How Do Genetic Health Factors Contribute to Male Infertility?
Most of the time fertility issues are not directly inherited from a father. There are some defined genetic issues that can come up but most of the serious issues that are at the forefront are inherent testicle function issues. This is usually related to how the testicles were formed and it does not always mean an increased risk of infertility for a patient’s brother or children.

Is This Insurmountable for Male Patients?

We always have some options. Ideally, if a man has ejaculated sperm, we can use this. We try to search for correctible defects to improve the sperm that we have, which include looking at hormones to determine if the testicles are receiving the proper signals to stimulate them. If not, this can be improved with medication to ensure that the testicles are working to their full capability.

In cases of mild issues, we can treat the couple using inseminations. In this case, sperm are concentrated and placed directly into the woman’s uterus. In cases of severe sperm abnormalities, patients may require in-vitro to overcome the fertilization problems of the sperm. As long as there are ejaculated sperm present, IVF can be an option. In cases in which men do not have sperm in the ejaculate, there may be an option of a surgical sperm retrieval along with IVF. This is commonly performed in men with a blockage from a prior vasectomy, but other reasons for sperm retrieval include congenital blockages, lack of ejaculation, and severely low production problems.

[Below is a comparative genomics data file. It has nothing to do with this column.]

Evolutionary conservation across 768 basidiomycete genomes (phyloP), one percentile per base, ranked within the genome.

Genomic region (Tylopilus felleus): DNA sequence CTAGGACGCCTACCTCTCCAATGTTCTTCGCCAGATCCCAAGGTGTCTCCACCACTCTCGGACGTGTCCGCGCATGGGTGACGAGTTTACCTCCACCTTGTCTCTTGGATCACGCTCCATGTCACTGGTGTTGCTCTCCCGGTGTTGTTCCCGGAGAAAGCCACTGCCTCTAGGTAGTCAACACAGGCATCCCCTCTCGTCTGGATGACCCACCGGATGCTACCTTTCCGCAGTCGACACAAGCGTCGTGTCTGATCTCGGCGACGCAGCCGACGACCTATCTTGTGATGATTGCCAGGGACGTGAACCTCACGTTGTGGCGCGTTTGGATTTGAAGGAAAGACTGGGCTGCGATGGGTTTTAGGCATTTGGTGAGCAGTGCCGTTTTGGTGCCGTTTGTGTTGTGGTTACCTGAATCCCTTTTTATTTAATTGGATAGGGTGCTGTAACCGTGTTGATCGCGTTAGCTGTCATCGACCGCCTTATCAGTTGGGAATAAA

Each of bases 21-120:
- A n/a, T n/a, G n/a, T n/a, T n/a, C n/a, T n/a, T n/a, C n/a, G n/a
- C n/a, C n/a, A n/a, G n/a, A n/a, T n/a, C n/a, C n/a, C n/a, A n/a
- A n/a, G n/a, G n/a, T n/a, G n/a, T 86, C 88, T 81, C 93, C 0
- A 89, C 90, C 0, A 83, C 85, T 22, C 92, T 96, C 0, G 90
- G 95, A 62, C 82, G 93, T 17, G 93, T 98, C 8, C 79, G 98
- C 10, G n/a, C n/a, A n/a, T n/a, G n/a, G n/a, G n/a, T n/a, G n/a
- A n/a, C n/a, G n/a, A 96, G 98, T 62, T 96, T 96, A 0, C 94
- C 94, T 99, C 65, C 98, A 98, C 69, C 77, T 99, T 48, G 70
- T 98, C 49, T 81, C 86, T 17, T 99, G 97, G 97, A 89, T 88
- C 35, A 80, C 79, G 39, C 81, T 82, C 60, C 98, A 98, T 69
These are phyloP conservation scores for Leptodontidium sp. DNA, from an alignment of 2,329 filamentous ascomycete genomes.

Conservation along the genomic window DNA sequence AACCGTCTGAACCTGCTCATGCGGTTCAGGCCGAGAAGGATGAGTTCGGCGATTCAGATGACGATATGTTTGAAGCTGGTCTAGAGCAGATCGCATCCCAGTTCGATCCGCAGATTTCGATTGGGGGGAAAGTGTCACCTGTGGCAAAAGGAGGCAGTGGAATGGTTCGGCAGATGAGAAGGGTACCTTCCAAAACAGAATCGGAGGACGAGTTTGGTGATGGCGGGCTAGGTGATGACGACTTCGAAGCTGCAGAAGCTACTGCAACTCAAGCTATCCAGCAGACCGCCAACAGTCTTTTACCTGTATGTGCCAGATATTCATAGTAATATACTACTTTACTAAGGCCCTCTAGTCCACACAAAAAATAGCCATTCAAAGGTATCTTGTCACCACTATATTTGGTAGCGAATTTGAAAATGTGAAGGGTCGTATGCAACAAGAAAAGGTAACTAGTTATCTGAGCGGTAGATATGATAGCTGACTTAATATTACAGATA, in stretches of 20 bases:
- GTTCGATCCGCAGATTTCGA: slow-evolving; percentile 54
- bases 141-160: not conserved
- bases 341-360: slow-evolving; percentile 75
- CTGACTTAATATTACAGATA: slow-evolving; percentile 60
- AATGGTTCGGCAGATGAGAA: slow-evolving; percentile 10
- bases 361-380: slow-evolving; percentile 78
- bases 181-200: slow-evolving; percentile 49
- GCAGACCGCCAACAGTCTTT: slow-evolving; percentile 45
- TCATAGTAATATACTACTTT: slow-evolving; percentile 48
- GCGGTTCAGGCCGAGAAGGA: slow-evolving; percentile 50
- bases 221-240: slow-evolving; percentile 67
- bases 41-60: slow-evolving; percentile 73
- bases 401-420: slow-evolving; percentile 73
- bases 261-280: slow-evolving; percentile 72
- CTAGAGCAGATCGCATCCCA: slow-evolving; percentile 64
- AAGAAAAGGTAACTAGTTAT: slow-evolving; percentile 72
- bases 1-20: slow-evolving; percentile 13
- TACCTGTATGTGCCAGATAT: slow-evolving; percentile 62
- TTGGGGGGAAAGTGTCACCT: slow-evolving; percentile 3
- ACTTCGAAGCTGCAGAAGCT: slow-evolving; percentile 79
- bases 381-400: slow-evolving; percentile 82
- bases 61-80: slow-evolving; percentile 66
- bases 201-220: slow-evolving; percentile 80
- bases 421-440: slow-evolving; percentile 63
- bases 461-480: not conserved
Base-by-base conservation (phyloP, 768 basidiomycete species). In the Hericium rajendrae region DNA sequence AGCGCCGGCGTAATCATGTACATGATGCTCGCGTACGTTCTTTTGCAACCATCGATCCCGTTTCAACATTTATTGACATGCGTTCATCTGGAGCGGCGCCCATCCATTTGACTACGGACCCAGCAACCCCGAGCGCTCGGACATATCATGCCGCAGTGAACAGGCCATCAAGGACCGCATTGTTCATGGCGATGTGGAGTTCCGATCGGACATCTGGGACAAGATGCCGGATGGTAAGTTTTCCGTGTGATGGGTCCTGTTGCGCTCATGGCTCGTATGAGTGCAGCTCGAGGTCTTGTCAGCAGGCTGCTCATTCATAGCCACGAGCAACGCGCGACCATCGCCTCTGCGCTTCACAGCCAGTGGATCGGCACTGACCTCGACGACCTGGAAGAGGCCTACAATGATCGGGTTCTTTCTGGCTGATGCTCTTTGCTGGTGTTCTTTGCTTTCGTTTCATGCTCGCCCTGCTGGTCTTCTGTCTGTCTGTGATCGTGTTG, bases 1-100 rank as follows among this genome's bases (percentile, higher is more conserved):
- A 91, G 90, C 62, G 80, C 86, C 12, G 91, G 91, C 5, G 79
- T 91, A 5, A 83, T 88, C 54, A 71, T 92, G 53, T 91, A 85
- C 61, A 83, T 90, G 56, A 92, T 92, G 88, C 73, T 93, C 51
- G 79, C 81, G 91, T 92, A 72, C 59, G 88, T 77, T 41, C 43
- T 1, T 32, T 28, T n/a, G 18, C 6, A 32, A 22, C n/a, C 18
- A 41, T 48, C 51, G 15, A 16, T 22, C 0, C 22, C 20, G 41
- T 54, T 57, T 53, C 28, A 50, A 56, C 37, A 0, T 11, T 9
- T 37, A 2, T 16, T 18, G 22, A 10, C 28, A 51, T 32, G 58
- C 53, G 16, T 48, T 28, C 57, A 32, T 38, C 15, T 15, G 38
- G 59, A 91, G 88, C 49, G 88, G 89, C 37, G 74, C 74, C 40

Even in men who appear to have no sperm, in many cases there is sperm in the testicles that can be retrieved for IVF. This chances of finding sperm vary based on the individual case, but in general about 50% will have sperm that can be used.

How Do You Retrieve Sperm?
There are several different procedures for retrieving sperm based on reasons for the procedure and all are done under sedation. In all cases, this must be combined with IVF. In cases of a prior vasectomy or blockage, the technique is a MESA (microsurgery epididymal sperm aspiration). In these cases, there should be good numbers of sperm retrieved.